Florida coach Urban Meyer reveals ailment that led to leave of absence
Doctors diagnosed Meyer with esophageal spasms, which can cause chest pain
Pain, coupled with fear of the unknown, was impacting Meyer's quality of life
At SEC meetings on Tuesday, Meyer seemed relieved to close the book on 2009
DESTIN, Fla. -- We could have made things easier on Urban Meyer on Tuesday had we simply written one question on a chalkboard and asked him to write an essay. What did you do during your leave of absence?
For the record, the Florida football coach went to a lot of volleyball tournaments. He went to the Masters with one of his daughters. He and the family visited Rome -- with far less hilarious results than the Griswolds.
Best of all, Meyer got an answer.
Since his sudden resignation on Dec. 26 and his just-as-sudden change of heart on Dec. 27, Meyer's health has been front-page news. He has tried to guard his privacy, but that has led to even more speculation. So on Tuesday, the first day of the SEC's spring meetings, Meyer revealed the ailment that hampered him through the tail end of last season and prompted the episode that sent him to the hospital with chest pains early on the morning of Dec. 6.
Meyer said doctors diagnosed him with esophageal spasms, which, according to the Mayo Clinic Web site, are an uncoordinated series of muscle contractions that prevent food from traveling properly from the esophagus to the stomach. Intense chest pain is a common symptom. Meyer said doctors immediately prescribed medication to prevent the spasms after diagnosing him, and that he hasn't had an episode since late January.
The pain -- combined with a fear of the unknown -- severely affected Meyer's quality of life as the Gators attempted to win a second consecutive national title in 2009, he said. "The physical pain, that was the part -- especially near the end of the season," Meyer said Tuesday. "And then to have someone say, 'Well, we're not quite sure.' Some friends I know have dealt with some issues, too, so that's very humbling. When they say, 'This is it. Take this.' OK, let's go."
Meyer said the spasms felt like "waking up every morning with a toothache in your chest for the last three years." Besides medication, Meyer can help manage the spasms by avoiding intense stress. That hasn't exactly been Meyer's strong suit. "I've just got to be smarter in the future," Meyer said. "And I'm going to be. I'm not going to let that happen again."
So Meyer has attempted to delegate more. Offensive coordinator Steve Addazio has been Meyer's stunt double on several occasions. Strength coach Mickey Marotti has convinced Meyer the offseason program is in capable hands. "I think I've got a better appreciation for the guys around me," Meyer said. "You just bolt for five days. I've never done that in my life. 'OK, you guys have got it. Handle it.' The stadium is still standing."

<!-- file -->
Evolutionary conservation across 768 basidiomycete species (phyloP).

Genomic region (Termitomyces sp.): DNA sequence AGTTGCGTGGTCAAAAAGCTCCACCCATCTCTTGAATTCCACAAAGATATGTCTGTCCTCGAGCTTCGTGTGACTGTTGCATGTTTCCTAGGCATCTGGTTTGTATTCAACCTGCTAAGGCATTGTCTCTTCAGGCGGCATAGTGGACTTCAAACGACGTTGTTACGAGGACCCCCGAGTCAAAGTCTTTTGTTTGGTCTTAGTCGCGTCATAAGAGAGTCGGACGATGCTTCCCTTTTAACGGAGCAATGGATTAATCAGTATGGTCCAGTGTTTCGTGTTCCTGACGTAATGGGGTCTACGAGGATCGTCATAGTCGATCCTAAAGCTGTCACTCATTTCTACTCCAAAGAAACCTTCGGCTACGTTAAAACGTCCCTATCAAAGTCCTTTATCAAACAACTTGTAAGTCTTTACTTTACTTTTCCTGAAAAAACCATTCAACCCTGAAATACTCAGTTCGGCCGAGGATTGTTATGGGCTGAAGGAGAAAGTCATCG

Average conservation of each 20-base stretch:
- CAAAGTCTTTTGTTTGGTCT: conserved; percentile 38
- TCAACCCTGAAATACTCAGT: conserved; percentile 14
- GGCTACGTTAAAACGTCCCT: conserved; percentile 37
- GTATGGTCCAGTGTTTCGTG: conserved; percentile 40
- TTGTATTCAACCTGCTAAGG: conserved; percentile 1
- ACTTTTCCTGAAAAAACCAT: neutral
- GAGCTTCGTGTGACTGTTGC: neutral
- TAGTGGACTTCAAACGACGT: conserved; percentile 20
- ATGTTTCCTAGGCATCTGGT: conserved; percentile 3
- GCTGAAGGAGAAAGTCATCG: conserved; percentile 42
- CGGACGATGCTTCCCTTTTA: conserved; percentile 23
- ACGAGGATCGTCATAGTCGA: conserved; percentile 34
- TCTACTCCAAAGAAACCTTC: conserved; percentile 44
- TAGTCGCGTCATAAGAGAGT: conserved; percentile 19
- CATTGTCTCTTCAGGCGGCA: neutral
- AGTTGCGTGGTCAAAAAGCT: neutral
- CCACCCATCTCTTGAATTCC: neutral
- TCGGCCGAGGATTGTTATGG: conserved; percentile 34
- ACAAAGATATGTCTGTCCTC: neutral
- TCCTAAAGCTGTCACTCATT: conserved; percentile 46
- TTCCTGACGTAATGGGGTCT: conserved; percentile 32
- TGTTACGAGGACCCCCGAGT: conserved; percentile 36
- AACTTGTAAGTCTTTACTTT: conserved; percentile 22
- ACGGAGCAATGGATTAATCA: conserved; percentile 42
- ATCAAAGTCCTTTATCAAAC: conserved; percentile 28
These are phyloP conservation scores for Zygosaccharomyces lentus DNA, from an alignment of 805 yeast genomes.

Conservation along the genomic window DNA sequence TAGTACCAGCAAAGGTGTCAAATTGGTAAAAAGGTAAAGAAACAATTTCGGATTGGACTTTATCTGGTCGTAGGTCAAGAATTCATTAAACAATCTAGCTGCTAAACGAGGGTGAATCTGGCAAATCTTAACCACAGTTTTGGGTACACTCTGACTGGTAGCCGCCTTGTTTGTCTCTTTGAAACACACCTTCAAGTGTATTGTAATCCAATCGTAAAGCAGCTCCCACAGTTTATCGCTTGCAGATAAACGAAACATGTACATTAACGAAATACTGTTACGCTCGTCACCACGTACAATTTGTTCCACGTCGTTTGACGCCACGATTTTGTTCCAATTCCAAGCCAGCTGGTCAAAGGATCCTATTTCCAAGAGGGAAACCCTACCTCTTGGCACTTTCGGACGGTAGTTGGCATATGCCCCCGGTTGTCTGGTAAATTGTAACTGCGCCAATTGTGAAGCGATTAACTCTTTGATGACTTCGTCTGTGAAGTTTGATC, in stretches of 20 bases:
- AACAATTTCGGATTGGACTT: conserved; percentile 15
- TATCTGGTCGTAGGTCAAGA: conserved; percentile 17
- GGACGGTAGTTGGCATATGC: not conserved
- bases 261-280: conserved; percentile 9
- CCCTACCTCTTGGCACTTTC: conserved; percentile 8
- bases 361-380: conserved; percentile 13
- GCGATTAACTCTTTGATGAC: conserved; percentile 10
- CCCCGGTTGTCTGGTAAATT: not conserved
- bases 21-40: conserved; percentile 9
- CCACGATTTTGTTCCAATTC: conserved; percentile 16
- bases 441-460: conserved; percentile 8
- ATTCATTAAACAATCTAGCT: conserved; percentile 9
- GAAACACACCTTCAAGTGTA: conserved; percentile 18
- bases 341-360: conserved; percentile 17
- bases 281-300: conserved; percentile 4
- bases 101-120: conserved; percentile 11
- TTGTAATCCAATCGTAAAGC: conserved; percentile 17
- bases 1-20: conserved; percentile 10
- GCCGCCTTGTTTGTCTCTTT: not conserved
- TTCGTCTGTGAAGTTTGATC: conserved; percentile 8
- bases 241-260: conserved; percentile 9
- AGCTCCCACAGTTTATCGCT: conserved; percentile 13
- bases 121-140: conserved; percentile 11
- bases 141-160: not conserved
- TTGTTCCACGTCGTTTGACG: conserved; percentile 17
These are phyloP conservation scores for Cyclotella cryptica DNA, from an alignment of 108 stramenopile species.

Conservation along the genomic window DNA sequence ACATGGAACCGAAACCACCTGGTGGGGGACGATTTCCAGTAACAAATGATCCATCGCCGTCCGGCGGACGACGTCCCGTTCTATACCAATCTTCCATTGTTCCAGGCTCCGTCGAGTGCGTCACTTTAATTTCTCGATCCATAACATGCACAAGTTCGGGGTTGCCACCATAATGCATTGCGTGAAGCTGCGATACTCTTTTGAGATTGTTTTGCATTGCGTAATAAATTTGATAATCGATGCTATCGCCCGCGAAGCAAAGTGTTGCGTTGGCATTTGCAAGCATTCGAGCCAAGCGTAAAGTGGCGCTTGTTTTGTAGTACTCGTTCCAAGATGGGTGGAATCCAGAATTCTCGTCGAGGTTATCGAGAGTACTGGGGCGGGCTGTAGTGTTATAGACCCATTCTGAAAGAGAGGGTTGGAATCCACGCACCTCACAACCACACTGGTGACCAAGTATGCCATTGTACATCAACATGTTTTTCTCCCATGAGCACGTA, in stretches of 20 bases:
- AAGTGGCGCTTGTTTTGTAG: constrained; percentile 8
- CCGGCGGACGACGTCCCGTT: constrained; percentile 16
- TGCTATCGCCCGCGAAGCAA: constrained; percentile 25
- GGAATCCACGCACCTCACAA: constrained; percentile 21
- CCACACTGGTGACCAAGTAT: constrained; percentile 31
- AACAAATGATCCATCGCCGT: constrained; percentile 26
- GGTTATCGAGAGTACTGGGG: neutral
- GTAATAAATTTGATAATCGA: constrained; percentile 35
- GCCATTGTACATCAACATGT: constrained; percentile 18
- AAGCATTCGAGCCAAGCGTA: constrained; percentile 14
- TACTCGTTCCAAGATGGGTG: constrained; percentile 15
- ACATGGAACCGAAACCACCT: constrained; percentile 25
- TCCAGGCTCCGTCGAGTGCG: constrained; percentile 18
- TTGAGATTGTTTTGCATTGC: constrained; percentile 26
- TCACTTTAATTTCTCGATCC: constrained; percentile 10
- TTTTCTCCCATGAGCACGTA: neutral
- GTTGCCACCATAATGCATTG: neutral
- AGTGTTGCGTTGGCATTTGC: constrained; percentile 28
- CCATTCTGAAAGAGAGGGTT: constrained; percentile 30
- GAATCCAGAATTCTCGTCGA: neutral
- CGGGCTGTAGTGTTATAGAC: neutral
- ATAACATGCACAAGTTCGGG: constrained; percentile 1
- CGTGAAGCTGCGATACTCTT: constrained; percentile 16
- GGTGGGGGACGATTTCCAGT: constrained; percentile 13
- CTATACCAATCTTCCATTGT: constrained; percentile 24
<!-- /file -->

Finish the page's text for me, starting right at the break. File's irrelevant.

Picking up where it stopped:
Meyer is taking the advice of dozens of coaching colleagues who have offered an ear and their wisdom. Meyer declined to name them, but he and Duke basketball coach Mike Krzyzewski have acknowledged that they spoke earlier this year. Krzyzewski, who won his fourth national title in April, altered his work hours after a back injury (1995) and two hip replacement surgeries (1999 and 2002), and he offered some advice that Meyer probably could have used before his December decision to resign put him under a more powerful microscope.
"The main thing I told him was not to make decisions while you're feeling that way -- to feel better and then make decisions," Krzyzewski said at the Final Four in April. Krzyzewski also joked that Meyer's most public incident -- a confrontation with Orlando Sentinel reporter Jeremy Fowler in March -- was evidence that Meyer was feeling much, much better. "I didn't call him to tell him about press relations about a month ago," Krzyzewski cracked, "but it showed me he may have had his vigor back."
The confrontation raised even more questions about Meyer's health and state of mind, but outside of the public venue, it was typical of the sometimes bumpy relationship between beat writers and the coaches they cover. There seemed to be no animosity on either end Tuesday when Fowler cordially asked Meyer a question and Meyer cordially answered.
So do the diagnosis and medicine mean Meyer will be back to his old self this season? That will depend on junior quarterback John Brantley and a host of new defensive starters, but Meyer seems excited about the Gators' chances. "That's a good-lookin' team," he said.
In a way, Meyer seemed relieved to close the book on last season, which began with one expectation -- a 14-0 season and a second consecutive national title -- and ended at 13-1 with no title and a laundry list of unanswered questions. "A year of nonsense," Meyer said. Moments after that comment, Nick Saban, the coach of defending national champ Alabama, walked into the room. Maybe Meyer passed Saban the nonsense torch. Of course, Saban calls nonsense "clutter."
Or maybe Meyer never will get away from the nonsense. Maybe he'll just have to keep trying to get better at dealing with it. Tuesday, someone mentioned Meyer's meeting with the Pope during his visit to Rome. Meyer laughed.
"Big Gator fan," Meyer said of the Pontiff with a twinkle in his eye. "Talked about third-down-and-six. No. I did not meet him."
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